Modern Firearms - Armalite AR-10
Select a country producer

Armalite AR-10 (USA)

The original AR-10 of the late 1950s. Note the three-prong flash hider and a bayonet lug under the barrel
  The original AR-10 of the late 1950s. Note the three-prong flash hider and a bayonet lug under the barrel

 

The AR-10B rifle, a modern

The AR-10B rifle, a modern "civilian" re-creation of the AR-10. Notethe lack of the bayonet lug and the M16A2-type rear sight and pistol grip

 

AR-10A2 is, basically, an upscaled AR-15A2 rifle, chambered for the .308Winchester (7.62x51mm) cartridge. Note that the charging handle is above thebuttstock, as on AR-15 / M16 rifles. The furniture is similar to the M16A2 rifle,except for the muzzle brake
AR-10A2 is, basically, an upscaled AR-15A2 rifle, chambered for the .308Winchester (7.62x51mm) cartridge. Note that the charging handle is above thebuttstock, as on AR-15 / M16 rifles. The furniture is similar to the M16A2 rifle,except for the muzzle brake

 

 AR-10(T) - a target grade version of the
 AR-10(T) - a target grade version of the "new" AR-10, with Picatinny-type rail instead of the carrying handle, and the match barrel

 

The original AR-10, partially field-stripped. The similarity to the latter AR-15/ M16 rifles is obvious
The original AR-10, partially field-stripped. The similarity to the latter AR-15/ M16 rifles is obvious

 

 

Caliber: 7,62mm NATO (7.62x51mm)
Action: Gas operated, rotating bolt
Length : 1016 mm
Barrel Length: 508 mm
Weight: 4.31 kg empty, without magazine and sling
Magazine: 20 rounds
Rate of fire: 700 rounds per minute (original military version)

 

TheAR-10 rifle, designed by the Eugene Stoner at the Armalite division of the Fairchild Engine and Airplane Corp, seen no significant success at the time ithad been introduced, but it still had some historical significance since the AR-10 served as a basis for the further development of the much more successful AR-15/ M16 series rifles. Basically, earliest AR-15 prototypes were no more than a scaled-down AR-10. The AR-10 was intended for the US Army trials for a newbattle rifle, to replace the venerable M1 Garand.AR-10, with the first prototype built in 1955, came too late for these trials,and was too unconventional for conservative minds in the US Army, and consequently lost the trials to the T44 rifle, which was adopted in the 1957 as the M14. The AR-10 was ready for mass production by the 1960, but very few were made in USA. A manufacturing license had been sold to the Dutch company Artillerie Inrichtingen. Only Sudan and the Portugal apparently bought some AR-10 rifles for their military, and the production of the AR-10 had been ceased in the early or mid-1960s, with only about 10 000 military AR-10 being ever made.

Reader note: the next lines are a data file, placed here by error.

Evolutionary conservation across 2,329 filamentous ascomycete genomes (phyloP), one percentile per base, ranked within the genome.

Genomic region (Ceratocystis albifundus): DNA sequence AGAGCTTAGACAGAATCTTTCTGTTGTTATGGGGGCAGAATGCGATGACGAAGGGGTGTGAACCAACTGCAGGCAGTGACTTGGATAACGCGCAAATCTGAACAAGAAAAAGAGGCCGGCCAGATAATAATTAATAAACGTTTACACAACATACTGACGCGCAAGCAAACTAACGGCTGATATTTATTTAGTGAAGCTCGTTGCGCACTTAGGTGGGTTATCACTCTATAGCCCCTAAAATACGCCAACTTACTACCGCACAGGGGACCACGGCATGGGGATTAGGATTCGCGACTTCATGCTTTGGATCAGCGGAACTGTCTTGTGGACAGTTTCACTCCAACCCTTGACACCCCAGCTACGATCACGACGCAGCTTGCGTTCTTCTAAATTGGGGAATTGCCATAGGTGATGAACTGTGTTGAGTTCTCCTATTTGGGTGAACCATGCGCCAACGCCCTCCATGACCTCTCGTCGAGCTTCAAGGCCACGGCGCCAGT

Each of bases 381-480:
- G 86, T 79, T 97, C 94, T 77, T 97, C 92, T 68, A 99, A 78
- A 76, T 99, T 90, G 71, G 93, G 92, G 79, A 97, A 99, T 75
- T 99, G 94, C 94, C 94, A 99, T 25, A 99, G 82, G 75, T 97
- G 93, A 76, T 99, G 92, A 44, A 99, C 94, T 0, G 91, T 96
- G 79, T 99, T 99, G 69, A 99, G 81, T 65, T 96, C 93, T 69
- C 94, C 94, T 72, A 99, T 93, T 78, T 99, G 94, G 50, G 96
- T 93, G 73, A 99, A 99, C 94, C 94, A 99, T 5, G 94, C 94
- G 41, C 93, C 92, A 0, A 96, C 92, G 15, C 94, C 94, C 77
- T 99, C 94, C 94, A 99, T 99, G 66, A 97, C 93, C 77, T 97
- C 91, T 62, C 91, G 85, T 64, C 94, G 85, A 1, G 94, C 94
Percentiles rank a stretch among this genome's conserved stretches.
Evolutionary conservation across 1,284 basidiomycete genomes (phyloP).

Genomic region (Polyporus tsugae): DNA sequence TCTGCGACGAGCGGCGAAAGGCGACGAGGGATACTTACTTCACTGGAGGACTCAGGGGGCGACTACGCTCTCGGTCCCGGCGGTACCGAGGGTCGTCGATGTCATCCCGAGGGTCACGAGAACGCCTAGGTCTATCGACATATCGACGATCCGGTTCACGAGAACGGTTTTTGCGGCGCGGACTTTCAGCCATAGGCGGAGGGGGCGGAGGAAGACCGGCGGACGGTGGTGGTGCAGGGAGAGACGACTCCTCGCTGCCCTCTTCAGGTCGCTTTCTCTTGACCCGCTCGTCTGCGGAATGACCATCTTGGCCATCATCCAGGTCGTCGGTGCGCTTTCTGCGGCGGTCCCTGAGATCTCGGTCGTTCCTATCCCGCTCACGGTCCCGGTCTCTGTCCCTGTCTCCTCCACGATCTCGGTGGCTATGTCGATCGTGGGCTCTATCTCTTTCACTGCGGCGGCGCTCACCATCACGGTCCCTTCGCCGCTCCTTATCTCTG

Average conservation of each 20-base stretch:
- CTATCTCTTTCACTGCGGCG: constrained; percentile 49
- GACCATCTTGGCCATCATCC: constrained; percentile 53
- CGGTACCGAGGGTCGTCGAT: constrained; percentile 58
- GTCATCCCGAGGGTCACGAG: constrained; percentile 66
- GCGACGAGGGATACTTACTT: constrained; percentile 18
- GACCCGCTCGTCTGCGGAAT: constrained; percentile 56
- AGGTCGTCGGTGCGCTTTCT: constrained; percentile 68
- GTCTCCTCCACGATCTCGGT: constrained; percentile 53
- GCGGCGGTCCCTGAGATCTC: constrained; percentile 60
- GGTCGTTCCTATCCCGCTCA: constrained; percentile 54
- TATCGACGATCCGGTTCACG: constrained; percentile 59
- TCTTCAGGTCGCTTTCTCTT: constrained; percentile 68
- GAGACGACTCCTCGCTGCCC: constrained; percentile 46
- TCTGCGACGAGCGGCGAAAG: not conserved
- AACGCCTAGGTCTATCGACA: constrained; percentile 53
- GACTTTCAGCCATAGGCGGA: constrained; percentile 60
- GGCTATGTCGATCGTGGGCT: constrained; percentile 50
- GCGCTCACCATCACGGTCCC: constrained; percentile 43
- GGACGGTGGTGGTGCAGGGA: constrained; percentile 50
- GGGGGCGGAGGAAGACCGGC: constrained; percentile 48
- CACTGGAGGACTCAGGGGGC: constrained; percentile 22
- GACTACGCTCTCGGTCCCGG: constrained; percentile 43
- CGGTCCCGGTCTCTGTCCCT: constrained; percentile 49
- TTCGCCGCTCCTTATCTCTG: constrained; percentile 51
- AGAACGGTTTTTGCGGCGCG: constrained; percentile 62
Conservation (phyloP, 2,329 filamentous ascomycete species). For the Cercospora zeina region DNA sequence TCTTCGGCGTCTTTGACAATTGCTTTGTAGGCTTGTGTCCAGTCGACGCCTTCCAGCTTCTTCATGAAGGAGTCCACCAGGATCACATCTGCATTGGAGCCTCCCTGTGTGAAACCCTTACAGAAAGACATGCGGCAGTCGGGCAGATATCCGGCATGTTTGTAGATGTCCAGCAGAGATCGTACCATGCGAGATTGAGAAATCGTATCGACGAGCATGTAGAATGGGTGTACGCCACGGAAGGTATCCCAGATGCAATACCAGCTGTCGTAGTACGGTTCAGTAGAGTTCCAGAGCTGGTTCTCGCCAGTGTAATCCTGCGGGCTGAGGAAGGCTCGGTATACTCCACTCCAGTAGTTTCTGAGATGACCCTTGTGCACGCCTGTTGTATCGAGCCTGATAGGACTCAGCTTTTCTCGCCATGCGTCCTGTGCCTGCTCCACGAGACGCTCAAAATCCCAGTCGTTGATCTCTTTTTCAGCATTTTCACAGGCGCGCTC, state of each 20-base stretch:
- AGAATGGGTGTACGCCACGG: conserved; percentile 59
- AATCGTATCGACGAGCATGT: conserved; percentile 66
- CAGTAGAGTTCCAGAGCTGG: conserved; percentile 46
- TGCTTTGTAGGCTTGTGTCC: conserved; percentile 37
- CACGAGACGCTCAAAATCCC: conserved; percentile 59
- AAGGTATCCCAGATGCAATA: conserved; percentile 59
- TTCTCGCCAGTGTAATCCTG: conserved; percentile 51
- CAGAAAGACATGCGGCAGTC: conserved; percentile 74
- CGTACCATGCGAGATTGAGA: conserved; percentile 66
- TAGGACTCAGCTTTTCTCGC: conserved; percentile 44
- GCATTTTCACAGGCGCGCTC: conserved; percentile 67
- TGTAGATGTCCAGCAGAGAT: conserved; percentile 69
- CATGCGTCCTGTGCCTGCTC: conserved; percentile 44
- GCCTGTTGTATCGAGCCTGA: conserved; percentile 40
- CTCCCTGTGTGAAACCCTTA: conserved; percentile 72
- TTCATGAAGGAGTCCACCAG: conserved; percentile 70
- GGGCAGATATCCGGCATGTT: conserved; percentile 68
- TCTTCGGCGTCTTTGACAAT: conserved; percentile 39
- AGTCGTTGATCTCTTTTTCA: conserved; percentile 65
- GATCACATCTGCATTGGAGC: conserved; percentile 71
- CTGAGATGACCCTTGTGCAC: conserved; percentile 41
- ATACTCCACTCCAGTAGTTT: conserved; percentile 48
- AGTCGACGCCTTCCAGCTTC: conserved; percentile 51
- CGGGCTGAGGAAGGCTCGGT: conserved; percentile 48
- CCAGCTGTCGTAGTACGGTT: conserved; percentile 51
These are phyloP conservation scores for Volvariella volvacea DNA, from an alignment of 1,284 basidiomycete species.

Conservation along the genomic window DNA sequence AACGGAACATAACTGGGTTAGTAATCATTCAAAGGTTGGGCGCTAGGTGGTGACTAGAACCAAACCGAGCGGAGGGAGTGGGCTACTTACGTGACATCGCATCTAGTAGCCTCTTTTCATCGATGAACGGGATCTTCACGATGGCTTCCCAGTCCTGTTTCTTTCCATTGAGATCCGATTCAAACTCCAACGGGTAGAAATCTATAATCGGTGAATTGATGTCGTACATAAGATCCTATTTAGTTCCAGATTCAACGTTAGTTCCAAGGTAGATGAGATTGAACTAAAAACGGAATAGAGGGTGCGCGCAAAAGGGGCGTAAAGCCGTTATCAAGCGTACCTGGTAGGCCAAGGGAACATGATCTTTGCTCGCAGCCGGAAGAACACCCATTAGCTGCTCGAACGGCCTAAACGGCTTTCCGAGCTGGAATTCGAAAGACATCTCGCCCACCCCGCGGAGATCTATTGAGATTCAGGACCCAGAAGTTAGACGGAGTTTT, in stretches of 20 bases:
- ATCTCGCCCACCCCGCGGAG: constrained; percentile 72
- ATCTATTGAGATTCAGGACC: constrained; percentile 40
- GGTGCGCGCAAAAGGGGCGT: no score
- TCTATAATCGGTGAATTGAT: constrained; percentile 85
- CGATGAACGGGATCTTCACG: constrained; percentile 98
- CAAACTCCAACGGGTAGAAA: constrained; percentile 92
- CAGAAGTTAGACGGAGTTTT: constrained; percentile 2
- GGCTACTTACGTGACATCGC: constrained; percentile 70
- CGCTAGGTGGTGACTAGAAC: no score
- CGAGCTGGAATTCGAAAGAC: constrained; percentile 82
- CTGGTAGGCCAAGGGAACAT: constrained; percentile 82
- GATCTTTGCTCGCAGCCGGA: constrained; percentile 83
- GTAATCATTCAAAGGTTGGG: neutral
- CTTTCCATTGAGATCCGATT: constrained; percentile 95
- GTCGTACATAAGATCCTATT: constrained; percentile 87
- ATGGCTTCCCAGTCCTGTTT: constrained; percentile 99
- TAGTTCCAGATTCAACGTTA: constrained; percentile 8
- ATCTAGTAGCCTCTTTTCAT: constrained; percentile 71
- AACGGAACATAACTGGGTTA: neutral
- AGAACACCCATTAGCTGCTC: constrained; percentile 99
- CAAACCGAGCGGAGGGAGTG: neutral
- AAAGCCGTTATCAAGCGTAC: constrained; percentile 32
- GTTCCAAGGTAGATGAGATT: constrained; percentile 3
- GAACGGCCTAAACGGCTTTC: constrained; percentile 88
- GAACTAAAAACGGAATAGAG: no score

Some two or three decades later, the reorganized Armalite company brought the modified AR-10 rifle back to civilian and police markets. Unlike the original AR-10, the new AR-10B is a semi-automatic only rifle, and it is available in four basic versions. The AR-10B itself is more or less a copy of the original AR-10, with the similar brown plastic furniture and short buttstock, and with the trigger-like charging handle under the carrying handle. The other three models look more like the scaled up M16A2 derivatives,with the same A2-style furniture, sights, and M16-type charging handles. TheAR-10A2 has all the A2 furniture and options, while the AR-10A4 has the"flat-top" style receiver with the Picatinny rail instead of the carrying handle. The AR-10(T) is a target grade rifle, with match barrel and trigger andA4-type flat-top receiver.

Technically, the AR-10 differs very little from its direct derivative, the AR-15/M16, so for a complete description please refer to the AR-15 / M16 article on this site.